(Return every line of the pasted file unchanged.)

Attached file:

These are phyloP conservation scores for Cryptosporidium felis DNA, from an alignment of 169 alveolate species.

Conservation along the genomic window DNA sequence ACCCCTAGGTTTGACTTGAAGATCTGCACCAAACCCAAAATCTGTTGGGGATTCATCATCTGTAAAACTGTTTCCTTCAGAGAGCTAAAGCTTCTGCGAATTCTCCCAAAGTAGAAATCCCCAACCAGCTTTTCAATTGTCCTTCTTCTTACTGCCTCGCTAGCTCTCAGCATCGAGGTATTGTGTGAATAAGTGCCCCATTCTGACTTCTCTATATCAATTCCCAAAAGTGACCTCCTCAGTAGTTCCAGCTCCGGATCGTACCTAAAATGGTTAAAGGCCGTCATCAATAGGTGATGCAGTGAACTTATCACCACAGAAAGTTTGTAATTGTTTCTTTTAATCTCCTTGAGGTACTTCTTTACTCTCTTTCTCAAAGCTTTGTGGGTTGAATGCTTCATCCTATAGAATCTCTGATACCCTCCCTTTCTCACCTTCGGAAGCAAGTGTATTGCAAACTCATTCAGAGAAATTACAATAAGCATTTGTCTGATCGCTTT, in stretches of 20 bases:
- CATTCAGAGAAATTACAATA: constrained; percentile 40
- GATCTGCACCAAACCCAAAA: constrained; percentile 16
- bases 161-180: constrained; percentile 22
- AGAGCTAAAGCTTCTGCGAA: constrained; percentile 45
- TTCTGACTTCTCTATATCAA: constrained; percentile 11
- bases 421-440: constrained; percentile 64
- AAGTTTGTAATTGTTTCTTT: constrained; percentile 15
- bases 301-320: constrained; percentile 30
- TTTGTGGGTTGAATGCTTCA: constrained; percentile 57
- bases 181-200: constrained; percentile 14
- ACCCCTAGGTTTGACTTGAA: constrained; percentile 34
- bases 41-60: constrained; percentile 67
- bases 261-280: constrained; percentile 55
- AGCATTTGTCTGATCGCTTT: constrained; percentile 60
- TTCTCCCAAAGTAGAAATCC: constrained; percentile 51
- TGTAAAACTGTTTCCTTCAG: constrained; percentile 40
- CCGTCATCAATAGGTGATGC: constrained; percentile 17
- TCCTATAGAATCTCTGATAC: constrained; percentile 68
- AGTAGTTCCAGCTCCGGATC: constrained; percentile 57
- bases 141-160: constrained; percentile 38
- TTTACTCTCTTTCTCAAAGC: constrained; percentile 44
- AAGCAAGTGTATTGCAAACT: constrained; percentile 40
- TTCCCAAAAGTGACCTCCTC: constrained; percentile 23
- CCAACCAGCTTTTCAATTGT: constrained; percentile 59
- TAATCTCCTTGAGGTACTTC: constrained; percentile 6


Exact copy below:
These are phyloP conservation scores for Cryptosporidium felis DNA, from an alignment of 169 alveolate species.

Conservation along the genomic window DNA sequence ACCCCTAGGTTTGACTTGAAGATCTGCACCAAACCCAAAATCTGTTGGGGATTCATCATCTGTAAAACTGTTTCCTTCAGAGAGCTAAAGCTTCTGCGAATTCTCCCAAAGTAGAAATCCCCAACCAGCTTTTCAATTGTCCTTCTTCTTACTGCCTCGCTAGCTCTCAGCATCGAGGTATTGTGTGAATAAGTGCCCCATTCTGACTTCTCTATATCAATTCCCAAAAGTGACCTCCTCAGTAGTTCCAGCTCCGGATCGTACCTAAAATGGTTAAAGGCCGTCATCAATAGGTGATGCAGTGAACTTATCACCACAGAAAGTTTGTAATTGTTTCTTTTAATCTCCTTGAGGTACTTCTTTACTCTCTTTCTCAAAGCTTTGTGGGTTGAATGCTTCATCCTATAGAATCTCTGATACCCTCCCTTTCTCACCTTCGGAAGCAAGTGTATTGCAAACTCATTCAGAGAAATTACAATAAGCATTTGTCTGATCGCTTT, in stretches of 20 bases:
- CATTCAGAGAAATTACAATA: constrained; percentile 40
- GATCTGCACCAAACCCAAAA: constrained; percentile 16
- bases 161-180: constrained; percentile 22
- AGAGCTAAAGCTTCTGCGAA: constrained; percentile 45
- TTCTGACTTCTCTATATCAA: constrained; percentile 11
- bases 421-440: constrained; percentile 64
- AAGTTTGTAATTGTTTCTTT: constrained; percentile 15
- bases 301-320: constrained; percentile 30
- TTTGTGGGTTGAATGCTTCA: constrained; percentile 57
- bases 181-200: constrained; percentile 14
- ACCCCTAGGTTTGACTTGAA: constrained; percentile 34
- bases 41-60: constrained; percentile 67
- bases 261-280: constrained; percentile 55
- AGCATTTGTCTGATCGCTTT: constrained; percentile 60
- TTCTCCCAAAGTAGAAATCC: constrained; percentile 51
- TGTAAAACTGTTTCCTTCAG: constrained; percentile 40
- CCGTCATCAATAGGTGATGC: constrained; percentile 17
- TCCTATAGAATCTCTGATAC: constrained; percentile 68
- AGTAGTTCCAGCTCCGGATC: constrained; percentile 57
- bases 141-160: constrained; percentile 38
- TTTACTCTCTTTCTCAAAGC: constrained; percentile 44
- AAGCAAGTGTATTGCAAACT: constrained; percentile 40
- TTCCCAAAAGTGACCTCCTC: constrained; percentile 23
- CCAACCAGCTTTTCAATTGT: constrained; percentile 59
- TAATCTCCTTGAGGTACTTC: constrained; percentile 6